Seaside Pays Tribute to Vincent Scully with Massive Mural

February 19, 2018 by SoWal Staff

The Town of Seaside and street artist Andrew Pisacane (aka Gaia) are paying tribute to historian and educator of art and architecture Vincent Scully with a wall-sized mural on Seaside’s purple wall facing Scenic 30A.

A dedication ceremony will be held in front of the mural on Fri., Feb. 23 at 3 p.m., during the Seaside Prize weekend, weather permitting.

Scully’s death last November was mourned by scholars, students and lovers of architecture throughout the world. Scully taught architectural history for more than 50 years at Yale University and for nearly 20 years at the University of Miami. He also authored more than 20 books. His undergraduate lectures at Yale were always standing-room-only, as he was known as the most dramatic, impassioned and erudite teacher at the university.

Scully was one of Seaside’s early supporters and influenced many who contributed their design, planning and architecture talents to Seaside, several of them were his students at Yale, and many more who read his books or attended his lectures in Seaside.

Scully was revered for being able to explain the innate relationship between architectural style, urbanism and the environment to the mainstream. He inspired future architects with the idea of reconnecting contemporary architecture with its past, thereby planting seeds that grew into the New Urbanism movement.

He taught some of the prominent architects who built in Seaside such as Andres Duany, Elizabeth Plater-Zyberk, Alexander Gorlin, Robert Orr, Ernesto Buch and Robert Stern. Duany and Plater-Zyberk established the DPZ architecture firm and led Seaside’s “Night Crew,” a group of early Seaside designers. In later years, Scully acknowledged Seaside’s impact.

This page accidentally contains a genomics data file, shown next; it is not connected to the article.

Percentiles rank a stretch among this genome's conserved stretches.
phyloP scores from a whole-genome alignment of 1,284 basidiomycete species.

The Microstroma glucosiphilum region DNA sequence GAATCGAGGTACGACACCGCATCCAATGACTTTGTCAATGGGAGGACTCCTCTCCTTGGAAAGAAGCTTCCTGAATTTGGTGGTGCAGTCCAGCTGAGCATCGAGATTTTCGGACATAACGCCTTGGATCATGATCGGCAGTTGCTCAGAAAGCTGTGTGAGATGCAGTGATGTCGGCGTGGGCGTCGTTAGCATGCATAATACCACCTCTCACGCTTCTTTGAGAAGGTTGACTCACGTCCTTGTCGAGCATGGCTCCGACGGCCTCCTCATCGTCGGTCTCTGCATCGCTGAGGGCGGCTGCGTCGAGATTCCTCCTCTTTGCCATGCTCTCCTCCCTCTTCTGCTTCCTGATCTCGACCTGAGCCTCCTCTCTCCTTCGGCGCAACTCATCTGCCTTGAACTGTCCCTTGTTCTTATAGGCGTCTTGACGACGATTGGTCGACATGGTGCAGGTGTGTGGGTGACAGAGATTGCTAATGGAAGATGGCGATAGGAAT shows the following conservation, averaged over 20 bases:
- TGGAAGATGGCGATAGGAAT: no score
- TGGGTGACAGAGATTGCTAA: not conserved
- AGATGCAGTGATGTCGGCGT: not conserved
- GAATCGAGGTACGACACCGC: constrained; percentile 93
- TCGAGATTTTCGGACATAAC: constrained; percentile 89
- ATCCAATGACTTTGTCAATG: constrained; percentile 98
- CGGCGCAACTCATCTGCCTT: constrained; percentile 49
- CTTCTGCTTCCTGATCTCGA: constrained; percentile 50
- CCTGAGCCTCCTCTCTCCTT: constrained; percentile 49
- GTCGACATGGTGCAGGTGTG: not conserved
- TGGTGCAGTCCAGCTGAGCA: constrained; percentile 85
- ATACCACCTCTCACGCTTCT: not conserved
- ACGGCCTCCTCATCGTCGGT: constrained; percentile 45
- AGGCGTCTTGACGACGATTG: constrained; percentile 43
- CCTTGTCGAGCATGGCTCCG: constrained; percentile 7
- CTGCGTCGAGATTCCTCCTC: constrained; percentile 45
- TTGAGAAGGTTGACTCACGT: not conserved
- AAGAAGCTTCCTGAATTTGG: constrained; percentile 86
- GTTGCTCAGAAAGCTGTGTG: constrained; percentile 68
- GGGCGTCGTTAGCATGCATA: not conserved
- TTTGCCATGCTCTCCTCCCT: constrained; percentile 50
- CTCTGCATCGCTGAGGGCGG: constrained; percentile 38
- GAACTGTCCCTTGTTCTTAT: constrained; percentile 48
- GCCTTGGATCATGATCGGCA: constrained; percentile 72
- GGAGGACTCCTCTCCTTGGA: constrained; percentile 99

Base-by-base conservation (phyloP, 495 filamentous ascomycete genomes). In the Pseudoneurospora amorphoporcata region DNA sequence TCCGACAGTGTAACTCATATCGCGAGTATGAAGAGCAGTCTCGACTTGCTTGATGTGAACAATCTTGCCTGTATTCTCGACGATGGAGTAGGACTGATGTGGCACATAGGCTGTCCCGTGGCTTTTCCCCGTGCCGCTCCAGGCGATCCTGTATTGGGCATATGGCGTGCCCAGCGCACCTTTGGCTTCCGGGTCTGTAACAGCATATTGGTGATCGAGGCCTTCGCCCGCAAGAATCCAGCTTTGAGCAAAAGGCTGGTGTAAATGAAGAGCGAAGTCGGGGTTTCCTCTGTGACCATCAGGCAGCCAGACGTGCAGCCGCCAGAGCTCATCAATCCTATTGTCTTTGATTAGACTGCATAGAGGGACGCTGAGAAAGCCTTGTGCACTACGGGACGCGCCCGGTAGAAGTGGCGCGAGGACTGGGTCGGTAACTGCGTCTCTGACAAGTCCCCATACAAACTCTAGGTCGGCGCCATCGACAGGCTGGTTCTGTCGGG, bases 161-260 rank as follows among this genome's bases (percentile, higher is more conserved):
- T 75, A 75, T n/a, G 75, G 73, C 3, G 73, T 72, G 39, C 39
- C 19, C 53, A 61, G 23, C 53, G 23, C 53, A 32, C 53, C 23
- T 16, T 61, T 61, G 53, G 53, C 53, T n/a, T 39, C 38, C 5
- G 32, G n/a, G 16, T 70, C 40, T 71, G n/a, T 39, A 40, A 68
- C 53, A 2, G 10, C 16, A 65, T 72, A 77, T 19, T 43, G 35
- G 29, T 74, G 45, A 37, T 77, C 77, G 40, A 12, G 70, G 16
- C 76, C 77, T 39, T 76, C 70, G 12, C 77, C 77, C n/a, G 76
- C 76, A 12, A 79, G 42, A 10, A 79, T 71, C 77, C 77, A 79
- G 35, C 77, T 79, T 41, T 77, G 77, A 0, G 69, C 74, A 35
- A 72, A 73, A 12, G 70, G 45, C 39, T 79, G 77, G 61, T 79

“Robert and DPZ put together a kind of way that people seem to want to live, especially people who can afford it,” said Scully. “They’ve turned it around. It’s changed the whole coast.”

“Gaia,” known for his murals about people and neighborhoods, pays artistic tribute to Scully with a mural that depicts a thoughtful portrait of Scully and a background image of the Acropolis from the cover of Scully’s influential book, The Earth, the Temple, and the Gods: Greek Sacred Architecture.

“The project offers Seaside visitors a cultural and historical experience through the eyes of mural artist Gaia, and portrays the importance and impact Scully had on the town of Seaside,” said Seaside co-founder Robert Davis.  

Plater-Zyberk, Dean Emeritus of the University of Miami’s School of Architecture and a Scully student, will lead a tribute to Scully on Sat., Feb. 24, at 6 p.m., on the lawn in front of the mural, weather permitting.

More about Vincent Scully, 1920-2017
Vincent J. Scully Jr. was born in New Haven and attended Hillhouse High School, on the site of what would later become Morse College, where he served as master from 1969 to 1975, and died and died in November 2017 at age 97. For a half a century, Scully has taught hundreds of students in packed lecture halls at Yale. He published many articles and more than a dozen books which span a wide spectrum of subject matter, and was one of the University’s most recognized scholars.